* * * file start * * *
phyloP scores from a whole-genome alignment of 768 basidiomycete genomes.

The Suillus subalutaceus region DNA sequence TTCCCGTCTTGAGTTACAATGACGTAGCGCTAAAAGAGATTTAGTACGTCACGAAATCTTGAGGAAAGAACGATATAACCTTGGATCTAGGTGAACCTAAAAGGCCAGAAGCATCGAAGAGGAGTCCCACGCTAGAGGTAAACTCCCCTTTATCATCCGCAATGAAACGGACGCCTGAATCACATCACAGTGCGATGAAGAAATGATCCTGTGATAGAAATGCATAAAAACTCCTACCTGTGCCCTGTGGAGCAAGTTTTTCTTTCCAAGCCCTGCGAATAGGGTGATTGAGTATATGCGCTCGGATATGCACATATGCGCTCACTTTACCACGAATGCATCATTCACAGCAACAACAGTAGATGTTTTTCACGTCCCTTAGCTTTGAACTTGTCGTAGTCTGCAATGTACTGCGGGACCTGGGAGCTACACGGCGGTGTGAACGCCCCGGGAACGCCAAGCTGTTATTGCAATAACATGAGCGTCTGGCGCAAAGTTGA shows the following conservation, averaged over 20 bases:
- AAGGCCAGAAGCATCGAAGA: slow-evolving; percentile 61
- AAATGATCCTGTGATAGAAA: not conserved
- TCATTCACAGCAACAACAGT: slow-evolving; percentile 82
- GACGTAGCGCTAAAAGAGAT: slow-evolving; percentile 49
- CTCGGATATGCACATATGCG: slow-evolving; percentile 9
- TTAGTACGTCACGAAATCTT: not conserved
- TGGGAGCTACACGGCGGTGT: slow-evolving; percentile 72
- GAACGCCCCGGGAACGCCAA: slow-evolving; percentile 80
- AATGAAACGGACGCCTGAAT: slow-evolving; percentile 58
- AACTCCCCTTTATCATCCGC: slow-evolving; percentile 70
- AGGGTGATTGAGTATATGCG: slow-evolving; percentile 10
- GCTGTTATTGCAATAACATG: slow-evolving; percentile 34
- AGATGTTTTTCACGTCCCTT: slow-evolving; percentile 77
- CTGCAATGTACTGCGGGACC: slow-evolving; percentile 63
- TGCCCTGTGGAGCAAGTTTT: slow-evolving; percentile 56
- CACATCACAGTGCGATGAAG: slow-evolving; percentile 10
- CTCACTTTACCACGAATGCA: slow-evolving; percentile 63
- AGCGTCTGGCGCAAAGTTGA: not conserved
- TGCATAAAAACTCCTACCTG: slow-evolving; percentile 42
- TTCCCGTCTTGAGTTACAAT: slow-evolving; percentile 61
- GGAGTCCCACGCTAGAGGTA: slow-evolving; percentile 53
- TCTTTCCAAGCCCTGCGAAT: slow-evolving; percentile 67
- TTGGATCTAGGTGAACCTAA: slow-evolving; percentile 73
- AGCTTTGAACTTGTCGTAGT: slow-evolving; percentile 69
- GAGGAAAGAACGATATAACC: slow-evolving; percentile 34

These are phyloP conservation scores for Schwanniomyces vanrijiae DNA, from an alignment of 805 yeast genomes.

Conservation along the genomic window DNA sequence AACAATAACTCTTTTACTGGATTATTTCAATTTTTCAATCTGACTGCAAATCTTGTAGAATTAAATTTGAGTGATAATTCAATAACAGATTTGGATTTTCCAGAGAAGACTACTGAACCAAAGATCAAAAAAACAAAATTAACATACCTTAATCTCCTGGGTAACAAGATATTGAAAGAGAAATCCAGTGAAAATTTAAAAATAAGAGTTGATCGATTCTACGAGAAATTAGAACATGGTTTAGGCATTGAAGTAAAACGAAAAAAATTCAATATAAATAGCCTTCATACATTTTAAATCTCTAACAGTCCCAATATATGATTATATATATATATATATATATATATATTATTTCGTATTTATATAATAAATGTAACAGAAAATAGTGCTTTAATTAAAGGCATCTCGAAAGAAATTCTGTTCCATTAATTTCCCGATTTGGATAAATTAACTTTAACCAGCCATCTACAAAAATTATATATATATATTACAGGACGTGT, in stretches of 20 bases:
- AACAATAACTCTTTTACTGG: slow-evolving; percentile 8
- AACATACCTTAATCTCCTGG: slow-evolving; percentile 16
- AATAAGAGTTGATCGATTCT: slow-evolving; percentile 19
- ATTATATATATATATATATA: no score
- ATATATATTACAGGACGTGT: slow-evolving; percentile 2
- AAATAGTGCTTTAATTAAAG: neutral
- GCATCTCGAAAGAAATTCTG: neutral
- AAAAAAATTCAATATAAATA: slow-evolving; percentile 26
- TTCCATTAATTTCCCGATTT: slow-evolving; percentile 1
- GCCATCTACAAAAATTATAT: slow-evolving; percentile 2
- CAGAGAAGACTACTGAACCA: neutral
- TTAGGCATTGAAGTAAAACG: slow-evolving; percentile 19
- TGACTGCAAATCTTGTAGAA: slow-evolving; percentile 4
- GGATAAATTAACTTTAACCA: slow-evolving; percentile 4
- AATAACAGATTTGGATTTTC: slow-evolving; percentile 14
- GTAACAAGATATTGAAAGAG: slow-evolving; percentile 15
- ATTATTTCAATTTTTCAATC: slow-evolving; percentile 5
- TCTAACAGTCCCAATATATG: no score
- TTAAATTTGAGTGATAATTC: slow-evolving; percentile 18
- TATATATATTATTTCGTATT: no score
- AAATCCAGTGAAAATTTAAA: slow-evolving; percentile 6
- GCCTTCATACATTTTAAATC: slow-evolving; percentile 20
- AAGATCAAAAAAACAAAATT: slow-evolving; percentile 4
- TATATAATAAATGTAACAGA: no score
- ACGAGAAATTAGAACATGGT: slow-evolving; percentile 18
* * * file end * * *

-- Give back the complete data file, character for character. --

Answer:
phyloP scores from a whole-genome alignment of 768 basidiomycete genomes.

The Suillus subalutaceus region DNA sequence TTCCCGTCTTGAGTTACAATGACGTAGCGCTAAAAGAGATTTAGTACGTCACGAAATCTTGAGGAAAGAACGATATAACCTTGGATCTAGGTGAACCTAAAAGGCCAGAAGCATCGAAGAGGAGTCCCACGCTAGAGGTAAACTCCCCTTTATCATCCGCAATGAAACGGACGCCTGAATCACATCACAGTGCGATGAAGAAATGATCCTGTGATAGAAATGCATAAAAACTCCTACCTGTGCCCTGTGGAGCAAGTTTTTCTTTCCAAGCCCTGCGAATAGGGTGATTGAGTATATGCGCTCGGATATGCACATATGCGCTCACTTTACCACGAATGCATCATTCACAGCAACAACAGTAGATGTTTTTCACGTCCCTTAGCTTTGAACTTGTCGTAGTCTGCAATGTACTGCGGGACCTGGGAGCTACACGGCGGTGTGAACGCCCCGGGAACGCCAAGCTGTTATTGCAATAACATGAGCGTCTGGCGCAAAGTTGA shows the following conservation, averaged over 20 bases:
- AAGGCCAGAAGCATCGAAGA: slow-evolving; percentile 61
- AAATGATCCTGTGATAGAAA: not conserved
- TCATTCACAGCAACAACAGT: slow-evolving; percentile 82
- GACGTAGCGCTAAAAGAGAT: slow-evolving; percentile 49
- CTCGGATATGCACATATGCG: slow-evolving; percentile 9
- TTAGTACGTCACGAAATCTT: not conserved
- TGGGAGCTACACGGCGGTGT: slow-evolving; percentile 72
- GAACGCCCCGGGAACGCCAA: slow-evolving; percentile 80
- AATGAAACGGACGCCTGAAT: slow-evolving; percentile 58
- AACTCCCCTTTATCATCCGC: slow-evolving; percentile 70
- AGGGTGATTGAGTATATGCG: slow-evolving; percentile 10
- GCTGTTATTGCAATAACATG: slow-evolving; percentile 34
- AGATGTTTTTCACGTCCCTT: slow-evolving; percentile 77
- CTGCAATGTACTGCGGGACC: slow-evolving; percentile 63
- TGCCCTGTGGAGCAAGTTTT: slow-evolving; percentile 56
- CACATCACAGTGCGATGAAG: slow-evolving; percentile 10
- CTCACTTTACCACGAATGCA: slow-evolving; percentile 63
- AGCGTCTGGCGCAAAGTTGA: not conserved
- TGCATAAAAACTCCTACCTG: slow-evolving; percentile 42
- TTCCCGTCTTGAGTTACAAT: slow-evolving; percentile 61
- GGAGTCCCACGCTAGAGGTA: slow-evolving; percentile 53
- TCTTTCCAAGCCCTGCGAAT: slow-evolving; percentile 67
- TTGGATCTAGGTGAACCTAA: slow-evolving; percentile 73
- AGCTTTGAACTTGTCGTAGT: slow-evolving; percentile 69
- GAGGAAAGAACGATATAACC: slow-evolving; percentile 34

These are phyloP conservation scores for Schwanniomyces vanrijiae DNA, from an alignment of 805 yeast genomes.

Conservation along the genomic window DNA sequence AACAATAACTCTTTTACTGGATTATTTCAATTTTTCAATCTGACTGCAAATCTTGTAGAATTAAATTTGAGTGATAATTCAATAACAGATTTGGATTTTCCAGAGAAGACTACTGAACCAAAGATCAAAAAAACAAAATTAACATACCTTAATCTCCTGGGTAACAAGATATTGAAAGAGAAATCCAGTGAAAATTTAAAAATAAGAGTTGATCGATTCTACGAGAAATTAGAACATGGTTTAGGCATTGAAGTAAAACGAAAAAAATTCAATATAAATAGCCTTCATACATTTTAAATCTCTAACAGTCCCAATATATGATTATATATATATATATATATATATATATTATTTCGTATTTATATAATAAATGTAACAGAAAATAGTGCTTTAATTAAAGGCATCTCGAAAGAAATTCTGTTCCATTAATTTCCCGATTTGGATAAATTAACTTTAACCAGCCATCTACAAAAATTATATATATATATTACAGGACGTGT, in stretches of 20 bases:
- AACAATAACTCTTTTACTGG: slow-evolving; percentile 8
- AACATACCTTAATCTCCTGG: slow-evolving; percentile 16
- AATAAGAGTTGATCGATTCT: slow-evolving; percentile 19
- ATTATATATATATATATATA: no score
- ATATATATTACAGGACGTGT: slow-evolving; percentile 2
- AAATAGTGCTTTAATTAAAG: neutral
- GCATCTCGAAAGAAATTCTG: neutral
- AAAAAAATTCAATATAAATA: slow-evolving; percentile 26
- TTCCATTAATTTCCCGATTT: slow-evolving; percentile 1
- GCCATCTACAAAAATTATAT: slow-evolving; percentile 2
- CAGAGAAGACTACTGAACCA: neutral
- TTAGGCATTGAAGTAAAACG: slow-evolving; percentile 19
- TGACTGCAAATCTTGTAGAA: slow-evolving; percentile 4
- GGATAAATTAACTTTAACCA: slow-evolving; percentile 4
- AATAACAGATTTGGATTTTC: slow-evolving; percentile 14
- GTAACAAGATATTGAAAGAG: slow-evolving; percentile 15
- ATTATTTCAATTTTTCAATC: slow-evolving; percentile 5
- TCTAACAGTCCCAATATATG: no score
- TTAAATTTGAGTGATAATTC: slow-evolving; percentile 18
- TATATATATTATTTCGTATT: no score
- AAATCCAGTGAAAATTTAAA: slow-evolving; percentile 6
- GCCTTCATACATTTTAAATC: slow-evolving; percentile 20
- AAGATCAAAAAAACAAAATT: slow-evolving; percentile 4
- TATATAATAAATGTAACAGA: no score
- ACGAGAAATTAGAACATGGT: slow-evolving; percentile 18